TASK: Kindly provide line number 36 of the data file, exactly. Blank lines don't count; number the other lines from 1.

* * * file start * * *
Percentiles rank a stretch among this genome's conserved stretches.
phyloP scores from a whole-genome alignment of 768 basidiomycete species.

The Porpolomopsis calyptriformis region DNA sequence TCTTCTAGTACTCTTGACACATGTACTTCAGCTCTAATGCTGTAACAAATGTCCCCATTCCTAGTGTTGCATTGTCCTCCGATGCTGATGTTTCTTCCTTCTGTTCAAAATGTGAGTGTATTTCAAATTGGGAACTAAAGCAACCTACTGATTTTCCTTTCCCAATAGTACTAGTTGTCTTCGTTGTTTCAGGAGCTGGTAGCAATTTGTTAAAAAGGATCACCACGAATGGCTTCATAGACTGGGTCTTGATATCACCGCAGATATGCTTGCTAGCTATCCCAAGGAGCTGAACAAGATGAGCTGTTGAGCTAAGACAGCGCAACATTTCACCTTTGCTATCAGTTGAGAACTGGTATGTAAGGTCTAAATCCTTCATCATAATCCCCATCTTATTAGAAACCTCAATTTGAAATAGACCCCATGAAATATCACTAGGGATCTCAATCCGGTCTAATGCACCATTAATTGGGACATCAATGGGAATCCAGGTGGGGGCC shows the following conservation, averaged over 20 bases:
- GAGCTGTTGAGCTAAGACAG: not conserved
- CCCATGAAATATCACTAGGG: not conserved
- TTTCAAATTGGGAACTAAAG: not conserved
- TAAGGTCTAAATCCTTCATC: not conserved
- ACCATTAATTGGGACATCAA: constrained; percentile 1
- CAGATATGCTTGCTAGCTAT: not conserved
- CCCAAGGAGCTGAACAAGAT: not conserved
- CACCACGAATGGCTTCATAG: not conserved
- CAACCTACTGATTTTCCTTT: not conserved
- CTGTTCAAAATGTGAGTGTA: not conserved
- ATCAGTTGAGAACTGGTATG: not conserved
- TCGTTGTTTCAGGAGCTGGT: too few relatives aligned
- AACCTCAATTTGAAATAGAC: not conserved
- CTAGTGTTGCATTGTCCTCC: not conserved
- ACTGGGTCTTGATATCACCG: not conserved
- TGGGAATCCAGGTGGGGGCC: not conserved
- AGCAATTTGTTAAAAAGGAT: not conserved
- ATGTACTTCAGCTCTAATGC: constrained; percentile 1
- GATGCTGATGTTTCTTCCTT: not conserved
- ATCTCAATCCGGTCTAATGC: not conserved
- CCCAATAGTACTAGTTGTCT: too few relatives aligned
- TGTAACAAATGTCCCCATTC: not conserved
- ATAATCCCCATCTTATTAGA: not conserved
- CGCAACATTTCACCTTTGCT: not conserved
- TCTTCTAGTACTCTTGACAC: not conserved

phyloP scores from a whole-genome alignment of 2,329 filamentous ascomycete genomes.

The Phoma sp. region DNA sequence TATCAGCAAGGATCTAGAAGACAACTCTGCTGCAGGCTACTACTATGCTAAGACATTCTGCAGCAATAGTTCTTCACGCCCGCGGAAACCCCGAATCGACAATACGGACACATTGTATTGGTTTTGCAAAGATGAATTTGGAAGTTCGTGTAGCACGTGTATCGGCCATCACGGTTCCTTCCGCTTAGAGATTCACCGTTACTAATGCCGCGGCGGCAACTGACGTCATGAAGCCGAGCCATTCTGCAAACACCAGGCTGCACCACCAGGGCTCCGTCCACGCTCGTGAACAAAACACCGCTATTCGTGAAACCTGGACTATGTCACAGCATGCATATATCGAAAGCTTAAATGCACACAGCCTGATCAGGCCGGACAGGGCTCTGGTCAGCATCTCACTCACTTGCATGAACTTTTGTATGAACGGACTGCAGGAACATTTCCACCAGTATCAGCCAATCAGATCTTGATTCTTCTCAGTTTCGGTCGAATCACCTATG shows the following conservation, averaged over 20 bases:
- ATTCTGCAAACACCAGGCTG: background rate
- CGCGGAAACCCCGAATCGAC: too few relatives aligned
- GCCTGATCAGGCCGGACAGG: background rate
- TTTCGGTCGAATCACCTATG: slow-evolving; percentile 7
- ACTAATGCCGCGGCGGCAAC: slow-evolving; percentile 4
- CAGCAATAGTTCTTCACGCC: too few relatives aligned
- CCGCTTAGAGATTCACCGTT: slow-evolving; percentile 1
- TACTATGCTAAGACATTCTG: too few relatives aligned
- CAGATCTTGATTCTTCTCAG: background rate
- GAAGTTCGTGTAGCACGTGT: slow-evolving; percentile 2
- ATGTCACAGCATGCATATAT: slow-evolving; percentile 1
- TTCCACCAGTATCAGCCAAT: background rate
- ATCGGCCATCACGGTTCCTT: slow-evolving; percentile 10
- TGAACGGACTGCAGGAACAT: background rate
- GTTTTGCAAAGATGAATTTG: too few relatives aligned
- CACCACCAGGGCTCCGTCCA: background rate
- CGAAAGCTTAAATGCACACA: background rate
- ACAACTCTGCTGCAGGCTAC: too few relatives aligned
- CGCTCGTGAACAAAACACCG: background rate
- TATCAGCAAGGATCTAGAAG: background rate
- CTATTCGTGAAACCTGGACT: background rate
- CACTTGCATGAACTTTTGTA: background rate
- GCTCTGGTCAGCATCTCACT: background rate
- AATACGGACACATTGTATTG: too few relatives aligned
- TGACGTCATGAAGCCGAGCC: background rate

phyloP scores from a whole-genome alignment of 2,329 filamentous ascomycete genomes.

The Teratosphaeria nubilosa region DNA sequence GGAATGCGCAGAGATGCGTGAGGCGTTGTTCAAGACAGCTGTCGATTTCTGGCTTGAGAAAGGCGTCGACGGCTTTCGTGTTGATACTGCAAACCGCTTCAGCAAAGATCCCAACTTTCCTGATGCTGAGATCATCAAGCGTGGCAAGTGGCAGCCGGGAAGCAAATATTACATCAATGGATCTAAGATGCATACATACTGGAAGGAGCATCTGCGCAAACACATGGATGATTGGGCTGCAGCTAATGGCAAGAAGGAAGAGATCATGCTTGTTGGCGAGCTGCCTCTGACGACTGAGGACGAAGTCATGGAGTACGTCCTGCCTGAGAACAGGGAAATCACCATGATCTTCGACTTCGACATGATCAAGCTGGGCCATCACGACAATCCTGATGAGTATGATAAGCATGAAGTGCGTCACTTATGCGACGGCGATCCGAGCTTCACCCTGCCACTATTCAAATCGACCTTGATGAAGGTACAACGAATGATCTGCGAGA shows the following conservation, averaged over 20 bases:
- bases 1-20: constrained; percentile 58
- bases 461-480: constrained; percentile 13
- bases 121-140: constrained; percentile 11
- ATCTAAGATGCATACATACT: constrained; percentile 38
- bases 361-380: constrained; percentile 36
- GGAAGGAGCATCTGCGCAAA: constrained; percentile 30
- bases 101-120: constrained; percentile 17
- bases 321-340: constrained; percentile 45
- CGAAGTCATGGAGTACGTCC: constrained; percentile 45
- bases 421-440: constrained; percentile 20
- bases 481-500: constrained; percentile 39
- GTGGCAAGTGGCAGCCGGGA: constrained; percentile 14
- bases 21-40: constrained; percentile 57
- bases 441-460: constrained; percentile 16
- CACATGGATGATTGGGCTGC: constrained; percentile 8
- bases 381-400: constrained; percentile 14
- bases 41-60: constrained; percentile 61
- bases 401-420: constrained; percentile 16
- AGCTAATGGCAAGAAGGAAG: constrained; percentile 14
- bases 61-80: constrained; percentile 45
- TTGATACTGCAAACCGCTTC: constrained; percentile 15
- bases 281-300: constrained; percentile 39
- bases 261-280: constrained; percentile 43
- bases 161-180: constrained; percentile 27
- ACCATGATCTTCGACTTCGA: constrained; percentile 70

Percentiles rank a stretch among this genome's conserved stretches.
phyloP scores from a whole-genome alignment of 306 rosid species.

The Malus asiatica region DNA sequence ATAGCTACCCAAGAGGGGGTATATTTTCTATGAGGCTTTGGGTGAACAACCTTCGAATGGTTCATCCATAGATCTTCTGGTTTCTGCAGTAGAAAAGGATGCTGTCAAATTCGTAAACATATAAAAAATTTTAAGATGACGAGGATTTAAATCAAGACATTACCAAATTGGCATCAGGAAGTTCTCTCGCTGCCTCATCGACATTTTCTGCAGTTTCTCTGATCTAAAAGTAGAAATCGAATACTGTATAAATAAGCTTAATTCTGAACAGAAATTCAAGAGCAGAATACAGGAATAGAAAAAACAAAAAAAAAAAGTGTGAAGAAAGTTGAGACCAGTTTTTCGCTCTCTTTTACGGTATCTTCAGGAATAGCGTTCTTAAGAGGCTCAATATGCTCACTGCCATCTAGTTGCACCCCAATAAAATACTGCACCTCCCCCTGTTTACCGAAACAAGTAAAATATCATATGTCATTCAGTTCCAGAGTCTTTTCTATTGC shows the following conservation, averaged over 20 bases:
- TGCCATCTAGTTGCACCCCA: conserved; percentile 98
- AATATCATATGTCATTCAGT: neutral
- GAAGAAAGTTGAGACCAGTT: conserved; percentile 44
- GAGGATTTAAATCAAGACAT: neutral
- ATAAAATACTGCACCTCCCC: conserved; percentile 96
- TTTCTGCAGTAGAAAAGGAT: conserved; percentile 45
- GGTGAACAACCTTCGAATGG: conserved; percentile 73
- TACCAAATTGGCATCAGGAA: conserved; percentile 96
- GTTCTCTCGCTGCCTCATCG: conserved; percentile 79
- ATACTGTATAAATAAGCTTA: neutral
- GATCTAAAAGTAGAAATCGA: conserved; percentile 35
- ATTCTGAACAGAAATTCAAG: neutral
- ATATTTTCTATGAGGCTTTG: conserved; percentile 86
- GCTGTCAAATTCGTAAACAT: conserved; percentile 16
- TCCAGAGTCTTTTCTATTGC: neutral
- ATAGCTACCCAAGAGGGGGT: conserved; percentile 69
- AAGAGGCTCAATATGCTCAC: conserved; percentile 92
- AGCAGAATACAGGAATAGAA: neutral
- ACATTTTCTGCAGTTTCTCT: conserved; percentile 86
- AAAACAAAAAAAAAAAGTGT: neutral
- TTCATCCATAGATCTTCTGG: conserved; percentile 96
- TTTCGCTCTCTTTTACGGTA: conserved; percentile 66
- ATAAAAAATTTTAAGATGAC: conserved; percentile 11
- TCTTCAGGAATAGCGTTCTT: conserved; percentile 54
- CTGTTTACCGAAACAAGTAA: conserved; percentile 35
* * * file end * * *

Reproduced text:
- CAGCAATAGTTCTTCACGCC: too few relatives aligned